Parents can help ease grade transitions
Wescom News Service
Going back to school can cause excitement and nervousness in parents and students of all ages, but the transition is bigger for some families. Heading into kindergarten, middle school or high school for the first time marks a huge change for students.
Nothing can fully prepare kids for the new school environment they will face. But parents and students can do things to help make the transition as smooth as possible.
Kindergarten: Everything starts
Kindergarten is the beginning of a child's school career, and parents, kids and teachers all want to see it start out on the right path. Some youngsters will have experience with school settings through preschool or day care, while for others, this will mark an even bigger change.
Kimberly Williams, a neuropsychologist at the NYU Child Study Center, says the start of school can be tough for parents, even more so than for little ones. She says parents of first-time students worry how their kids will handle separation anxiety, allergy issues, the school's academic rigor and more.
"It's a really big developmental transition," said Williams.
Dave Perdue, the principal at John Tuck Elementary School in Redmond, Ore., says kindergartners often feel "overwhelmed by the size of the school itself and all of the students."
Parents can help alleviate these feelings, he says, by preparing their students. Perdue suggests parents talk about what school is like, work on reading with their children and spend structured time working with their children on things like ABCs and counting.
Getting kids familiar with their surroundings is a great way to make them feel more comfortable in that setting, according to Williams. She suggests parents arrange to visit the school and meet with the teacher before the first day of school. Buying school supplies is also a great way to get kids excited about school, Williams said.
Many children will feel excited about putting their new markers, crayons, paper and pencils to use.
Several schools, including John Tuck Elementary, have programs to help ease the transition. One-third of the kindergarten students come to school each day for three days, giving the teacher time to meet a handful of students at one time.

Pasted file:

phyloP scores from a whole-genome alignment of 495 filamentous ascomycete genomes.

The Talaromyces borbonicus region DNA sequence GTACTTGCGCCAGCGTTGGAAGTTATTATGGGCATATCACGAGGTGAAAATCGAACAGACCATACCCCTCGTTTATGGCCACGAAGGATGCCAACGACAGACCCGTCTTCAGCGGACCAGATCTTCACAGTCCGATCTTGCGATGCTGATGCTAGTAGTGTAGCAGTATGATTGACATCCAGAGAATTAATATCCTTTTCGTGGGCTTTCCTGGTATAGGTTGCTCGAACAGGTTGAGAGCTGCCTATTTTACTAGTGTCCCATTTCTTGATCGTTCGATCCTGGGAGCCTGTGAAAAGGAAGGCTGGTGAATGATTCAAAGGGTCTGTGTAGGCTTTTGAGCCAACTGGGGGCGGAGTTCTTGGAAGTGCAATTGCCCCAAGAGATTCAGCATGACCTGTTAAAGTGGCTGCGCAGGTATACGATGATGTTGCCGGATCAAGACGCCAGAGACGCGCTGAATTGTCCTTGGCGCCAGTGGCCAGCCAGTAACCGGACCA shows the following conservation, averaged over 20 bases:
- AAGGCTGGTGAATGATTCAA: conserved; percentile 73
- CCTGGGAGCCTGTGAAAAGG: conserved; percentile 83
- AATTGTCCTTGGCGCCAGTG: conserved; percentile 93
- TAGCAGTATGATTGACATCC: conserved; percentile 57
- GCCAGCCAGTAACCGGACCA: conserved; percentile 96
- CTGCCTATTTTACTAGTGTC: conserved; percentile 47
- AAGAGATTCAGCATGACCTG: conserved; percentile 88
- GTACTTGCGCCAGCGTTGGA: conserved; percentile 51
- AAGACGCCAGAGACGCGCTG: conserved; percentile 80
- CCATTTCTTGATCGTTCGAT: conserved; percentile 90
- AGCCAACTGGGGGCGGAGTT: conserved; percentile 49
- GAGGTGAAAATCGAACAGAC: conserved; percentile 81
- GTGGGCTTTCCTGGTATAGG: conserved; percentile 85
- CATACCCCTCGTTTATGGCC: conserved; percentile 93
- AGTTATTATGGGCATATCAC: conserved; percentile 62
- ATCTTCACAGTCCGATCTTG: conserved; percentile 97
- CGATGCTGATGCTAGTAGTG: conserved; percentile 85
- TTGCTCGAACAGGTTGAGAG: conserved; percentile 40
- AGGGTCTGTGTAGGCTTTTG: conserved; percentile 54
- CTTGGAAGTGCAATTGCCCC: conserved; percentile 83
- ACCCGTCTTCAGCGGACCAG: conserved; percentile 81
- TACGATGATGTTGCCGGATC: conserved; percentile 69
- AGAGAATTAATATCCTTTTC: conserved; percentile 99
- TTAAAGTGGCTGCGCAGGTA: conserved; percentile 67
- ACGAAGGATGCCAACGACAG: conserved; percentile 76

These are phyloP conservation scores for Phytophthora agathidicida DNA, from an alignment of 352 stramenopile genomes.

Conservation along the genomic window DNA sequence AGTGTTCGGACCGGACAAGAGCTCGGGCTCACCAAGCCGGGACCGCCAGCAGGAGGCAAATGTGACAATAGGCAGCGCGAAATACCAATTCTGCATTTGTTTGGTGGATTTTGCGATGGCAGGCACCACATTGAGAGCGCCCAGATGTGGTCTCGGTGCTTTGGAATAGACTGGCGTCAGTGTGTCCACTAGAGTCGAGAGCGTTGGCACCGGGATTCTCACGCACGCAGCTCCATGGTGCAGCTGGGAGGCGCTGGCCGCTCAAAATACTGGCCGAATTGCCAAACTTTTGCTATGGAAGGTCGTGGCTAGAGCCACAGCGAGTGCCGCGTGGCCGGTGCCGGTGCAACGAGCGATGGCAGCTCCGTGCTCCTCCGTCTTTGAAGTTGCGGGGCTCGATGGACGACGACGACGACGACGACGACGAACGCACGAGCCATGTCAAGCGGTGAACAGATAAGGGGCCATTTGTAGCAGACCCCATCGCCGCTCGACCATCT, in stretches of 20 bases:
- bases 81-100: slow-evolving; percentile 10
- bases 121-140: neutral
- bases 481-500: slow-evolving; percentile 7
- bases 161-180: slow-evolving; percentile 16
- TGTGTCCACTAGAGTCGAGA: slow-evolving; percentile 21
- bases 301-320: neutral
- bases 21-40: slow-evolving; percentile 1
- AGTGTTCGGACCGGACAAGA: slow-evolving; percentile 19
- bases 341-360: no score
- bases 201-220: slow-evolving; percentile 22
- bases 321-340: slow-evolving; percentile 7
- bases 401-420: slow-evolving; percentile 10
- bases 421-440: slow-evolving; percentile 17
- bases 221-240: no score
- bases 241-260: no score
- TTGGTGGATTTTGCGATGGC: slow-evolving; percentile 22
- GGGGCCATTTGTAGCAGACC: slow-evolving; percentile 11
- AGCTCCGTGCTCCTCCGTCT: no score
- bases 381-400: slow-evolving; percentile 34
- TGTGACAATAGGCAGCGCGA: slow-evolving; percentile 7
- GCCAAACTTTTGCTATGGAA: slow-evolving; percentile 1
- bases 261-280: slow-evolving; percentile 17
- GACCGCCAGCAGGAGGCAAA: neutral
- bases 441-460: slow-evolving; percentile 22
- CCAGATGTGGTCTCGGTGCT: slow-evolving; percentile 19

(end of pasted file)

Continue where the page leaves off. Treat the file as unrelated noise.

Perdue says parents and children should not worry about mastering subject areas before kindergarten. Some incoming students, he says, cannot recognize colors, shapes or numbers, while others can. This is normal, and the teacher will work with all of these various skill levels. More important, Perdue says, is for students to be ready to follow the rules and be focused.
"I don't think parents need to be overly alarmed," said Perdue.
Darryl Smith, the principal at Madras Elementary School, thinks learning fine motor skills is helpful for incoming kindergartners. Parents can help children with this by getting them to write with crayons or cut with scissors. Another important skill, he says, is "learning how to share."
Smith thinks that, for the most part, kindergartners tend to adjust to school life well and most are excited about starting school.
"There are more worries on the part of parents," he said.
Sixth grade: Everything changes
The transition from elementary to middle school is a big one for kids and for parents. Many families don't like saying goodbye to the comfortable, familiar elementary school setting.
With the new, often larger setting, come a few perks. Middle school students typically get their own lockers and more freedom to pursue their own interests like music or sports. But middle school is also the time when prickly social issues crop up, involving cliques, peer pressure and a desire to fit in.
Sisters Middle School Principal Kathy Miner thinks the transition from elementary to middle school is a bit less drastic in Sisters, Ore.
Students move to the middle school in fifth grade and, at that time, they still have just one teacher for the entire day. Miner also thinks that having a small school in a small community helps ease the transition. Even with those things in place, though, Miner says students still have to adjust.
"Being organized is the biggest challenge for middle school students," said Miner.
She thinks students should enter middle school "prepared to make new friends," and they "have an open mind about trying new things."
Bend, Ore., parent Sandy Siemens says middle school marks the big change for kids physically and emotionally. This fall, her children will be a sophomore, a sixth-grader and a fifth-grader. She says the transition into middle school is the toughest challenge. Having one son who has already completed middle school, Siemens says, doesn't make her feel any less anxious, because they are "two different children."